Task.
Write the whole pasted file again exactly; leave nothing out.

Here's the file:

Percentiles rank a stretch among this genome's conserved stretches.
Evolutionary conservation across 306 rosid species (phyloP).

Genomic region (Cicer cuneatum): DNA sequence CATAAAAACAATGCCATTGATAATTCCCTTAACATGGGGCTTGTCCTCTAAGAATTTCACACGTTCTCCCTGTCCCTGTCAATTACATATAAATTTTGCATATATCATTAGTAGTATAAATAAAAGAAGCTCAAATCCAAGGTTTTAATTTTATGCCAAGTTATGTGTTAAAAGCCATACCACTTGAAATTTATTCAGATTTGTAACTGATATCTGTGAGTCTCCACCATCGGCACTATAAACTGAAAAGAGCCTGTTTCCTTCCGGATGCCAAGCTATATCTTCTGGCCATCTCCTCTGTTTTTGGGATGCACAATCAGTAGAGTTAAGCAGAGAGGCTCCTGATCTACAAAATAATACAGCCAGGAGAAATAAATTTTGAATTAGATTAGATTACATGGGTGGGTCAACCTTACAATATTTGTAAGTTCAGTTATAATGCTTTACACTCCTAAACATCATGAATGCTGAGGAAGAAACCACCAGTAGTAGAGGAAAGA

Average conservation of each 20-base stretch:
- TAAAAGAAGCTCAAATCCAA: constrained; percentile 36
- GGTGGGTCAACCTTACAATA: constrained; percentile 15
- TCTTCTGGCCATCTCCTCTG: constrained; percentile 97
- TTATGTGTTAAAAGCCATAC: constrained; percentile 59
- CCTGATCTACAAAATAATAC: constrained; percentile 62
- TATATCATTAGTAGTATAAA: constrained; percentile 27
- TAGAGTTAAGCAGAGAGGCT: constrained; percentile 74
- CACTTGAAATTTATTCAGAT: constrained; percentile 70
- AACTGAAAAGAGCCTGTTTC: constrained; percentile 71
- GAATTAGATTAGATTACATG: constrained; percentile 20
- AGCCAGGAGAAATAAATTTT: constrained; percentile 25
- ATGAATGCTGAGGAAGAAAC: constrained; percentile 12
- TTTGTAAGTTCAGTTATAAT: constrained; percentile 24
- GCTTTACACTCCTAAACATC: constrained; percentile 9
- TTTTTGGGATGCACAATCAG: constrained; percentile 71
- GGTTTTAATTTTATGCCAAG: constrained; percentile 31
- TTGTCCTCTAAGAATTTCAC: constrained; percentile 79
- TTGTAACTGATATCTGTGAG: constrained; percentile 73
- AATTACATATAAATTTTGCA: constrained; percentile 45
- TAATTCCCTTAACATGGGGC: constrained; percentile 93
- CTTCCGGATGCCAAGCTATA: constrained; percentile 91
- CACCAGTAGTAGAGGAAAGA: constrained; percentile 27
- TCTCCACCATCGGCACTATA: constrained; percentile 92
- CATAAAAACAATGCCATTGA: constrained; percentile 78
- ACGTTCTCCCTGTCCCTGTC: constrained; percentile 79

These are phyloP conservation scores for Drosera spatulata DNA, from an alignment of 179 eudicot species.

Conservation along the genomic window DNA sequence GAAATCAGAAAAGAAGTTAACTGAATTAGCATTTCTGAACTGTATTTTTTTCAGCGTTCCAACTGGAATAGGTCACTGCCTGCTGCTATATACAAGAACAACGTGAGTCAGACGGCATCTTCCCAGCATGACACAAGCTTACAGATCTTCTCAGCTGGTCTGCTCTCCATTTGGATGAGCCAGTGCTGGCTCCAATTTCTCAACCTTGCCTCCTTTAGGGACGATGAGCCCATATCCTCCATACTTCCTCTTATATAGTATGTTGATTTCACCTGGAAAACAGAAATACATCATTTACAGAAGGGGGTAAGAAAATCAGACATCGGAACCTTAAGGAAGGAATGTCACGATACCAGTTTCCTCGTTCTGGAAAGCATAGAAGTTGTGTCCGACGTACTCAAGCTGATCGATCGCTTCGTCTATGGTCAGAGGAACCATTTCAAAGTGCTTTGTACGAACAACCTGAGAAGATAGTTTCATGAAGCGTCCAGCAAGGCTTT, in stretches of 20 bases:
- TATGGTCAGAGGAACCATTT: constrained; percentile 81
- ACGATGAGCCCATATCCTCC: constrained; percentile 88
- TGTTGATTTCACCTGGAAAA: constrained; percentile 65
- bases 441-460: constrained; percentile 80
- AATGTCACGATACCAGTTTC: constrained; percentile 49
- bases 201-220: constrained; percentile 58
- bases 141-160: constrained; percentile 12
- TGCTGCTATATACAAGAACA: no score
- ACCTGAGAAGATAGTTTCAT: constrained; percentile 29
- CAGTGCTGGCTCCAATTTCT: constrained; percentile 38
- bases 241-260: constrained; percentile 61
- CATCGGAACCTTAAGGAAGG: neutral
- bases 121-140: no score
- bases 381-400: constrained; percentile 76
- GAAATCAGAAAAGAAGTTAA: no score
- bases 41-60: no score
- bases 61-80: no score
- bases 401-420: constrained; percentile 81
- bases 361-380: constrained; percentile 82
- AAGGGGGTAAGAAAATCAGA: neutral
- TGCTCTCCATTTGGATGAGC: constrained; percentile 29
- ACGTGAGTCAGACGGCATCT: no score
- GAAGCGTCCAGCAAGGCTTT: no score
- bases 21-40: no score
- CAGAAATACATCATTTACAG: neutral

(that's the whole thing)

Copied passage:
Percentiles rank a stretch among this genome's conserved stretches.
Evolutionary conservation across 306 rosid species (phyloP).

Genomic region (Cicer cuneatum): DNA sequence CATAAAAACAATGCCATTGATAATTCCCTTAACATGGGGCTTGTCCTCTAAGAATTTCACACGTTCTCCCTGTCCCTGTCAATTACATATAAATTTTGCATATATCATTAGTAGTATAAATAAAAGAAGCTCAAATCCAAGGTTTTAATTTTATGCCAAGTTATGTGTTAAAAGCCATACCACTTGAAATTTATTCAGATTTGTAACTGATATCTGTGAGTCTCCACCATCGGCACTATAAACTGAAAAGAGCCTGTTTCCTTCCGGATGCCAAGCTATATCTTCTGGCCATCTCCTCTGTTTTTGGGATGCACAATCAGTAGAGTTAAGCAGAGAGGCTCCTGATCTACAAAATAATACAGCCAGGAGAAATAAATTTTGAATTAGATTAGATTACATGGGTGGGTCAACCTTACAATATTTGTAAGTTCAGTTATAATGCTTTACACTCCTAAACATCATGAATGCTGAGGAAGAAACCACCAGTAGTAGAGGAAAGA

Average conservation of each 20-base stretch:
- TAAAAGAAGCTCAAATCCAA: constrained; percentile 36
- GGTGGGTCAACCTTACAATA: constrained; percentile 15
- TCTTCTGGCCATCTCCTCTG: constrained; percentile 97
- TTATGTGTTAAAAGCCATAC: constrained; percentile 59
- CCTGATCTACAAAATAATAC: constrained; percentile 62
- TATATCATTAGTAGTATAAA: constrained; percentile 27
- TAGAGTTAAGCAGAGAGGCT: constrained; percentile 74
- CACTTGAAATTTATTCAGAT: constrained; percentile 70
- AACTGAAAAGAGCCTGTTTC: constrained; percentile 71
- GAATTAGATTAGATTACATG: constrained; percentile 20
- AGCCAGGAGAAATAAATTTT: constrained; percentile 25
- ATGAATGCTGAGGAAGAAAC: constrained; percentile 12
- TTTGTAAGTTCAGTTATAAT: constrained; percentile 24
- GCTTTACACTCCTAAACATC: constrained; percentile 9
- TTTTTGGGATGCACAATCAG: constrained; percentile 71
- GGTTTTAATTTTATGCCAAG: constrained; percentile 31
- TTGTCCTCTAAGAATTTCAC: constrained; percentile 79
- TTGTAACTGATATCTGTGAG: constrained; percentile 73
- AATTACATATAAATTTTGCA: constrained; percentile 45
- TAATTCCCTTAACATGGGGC: constrained; percentile 93
- CTTCCGGATGCCAAGCTATA: constrained; percentile 91
- CACCAGTAGTAGAGGAAAGA: constrained; percentile 27
- TCTCCACCATCGGCACTATA: constrained; percentile 92
- CATAAAAACAATGCCATTGA: constrained; percentile 78
- ACGTTCTCCCTGTCCCTGTC: constrained; percentile 79

These are phyloP conservation scores for Drosera spatulata DNA, from an alignment of 179 eudicot species.

Conservation along the genomic window DNA sequence GAAATCAGAAAAGAAGTTAACTGAATTAGCATTTCTGAACTGTATTTTTTTCAGCGTTCCAACTGGAATAGGTCACTGCCTGCTGCTATATACAAGAACAACGTGAGTCAGACGGCATCTTCCCAGCATGACACAAGCTTACAGATCTTCTCAGCTGGTCTGCTCTCCATTTGGATGAGCCAGTGCTGGCTCCAATTTCTCAACCTTGCCTCCTTTAGGGACGATGAGCCCATATCCTCCATACTTCCTCTTATATAGTATGTTGATTTCACCTGGAAAACAGAAATACATCATTTACAGAAGGGGGTAAGAAAATCAGACATCGGAACCTTAAGGAAGGAATGTCACGATACCAGTTTCCTCGTTCTGGAAAGCATAGAAGTTGTGTCCGACGTACTCAAGCTGATCGATCGCTTCGTCTATGGTCAGAGGAACCATTTCAAAGTGCTTTGTACGAACAACCTGAGAAGATAGTTTCATGAAGCGTCCAGCAAGGCTTT, in stretches of 20 bases:
- TATGGTCAGAGGAACCATTT: constrained; percentile 81
- ACGATGAGCCCATATCCTCC: constrained; percentile 88
- TGTTGATTTCACCTGGAAAA: constrained; percentile 65
- bases 441-460: constrained; percentile 80
- AATGTCACGATACCAGTTTC: constrained; percentile 49
- bases 201-220: constrained; percentile 58
- bases 141-160: constrained; percentile 12
- TGCTGCTATATACAAGAACA: no score
- ACCTGAGAAGATAGTTTCAT: constrained; percentile 29
- CAGTGCTGGCTCCAATTTCT: constrained; percentile 38
- bases 241-260: constrained; percentile 61
- CATCGGAACCTTAAGGAAGG: neutral
- bases 121-140: no score
- bases 381-400: constrained; percentile 76
- GAAATCAGAAAAGAAGTTAA: no score
- bases 41-60: no score
- bases 61-80: no score
- bases 401-420: constrained; percentile 81
- bases 361-380: constrained; percentile 82
- AAGGGGGTAAGAAAATCAGA: neutral
- TGCTCTCCATTTGGATGAGC: constrained; percentile 29
- ACGTGAGTCAGACGGCATCT: no score
- GAAGCGTCCAGCAAGGCTTT: no score
- bases 21-40: no score
- CAGAAATACATCATTTACAG: neutral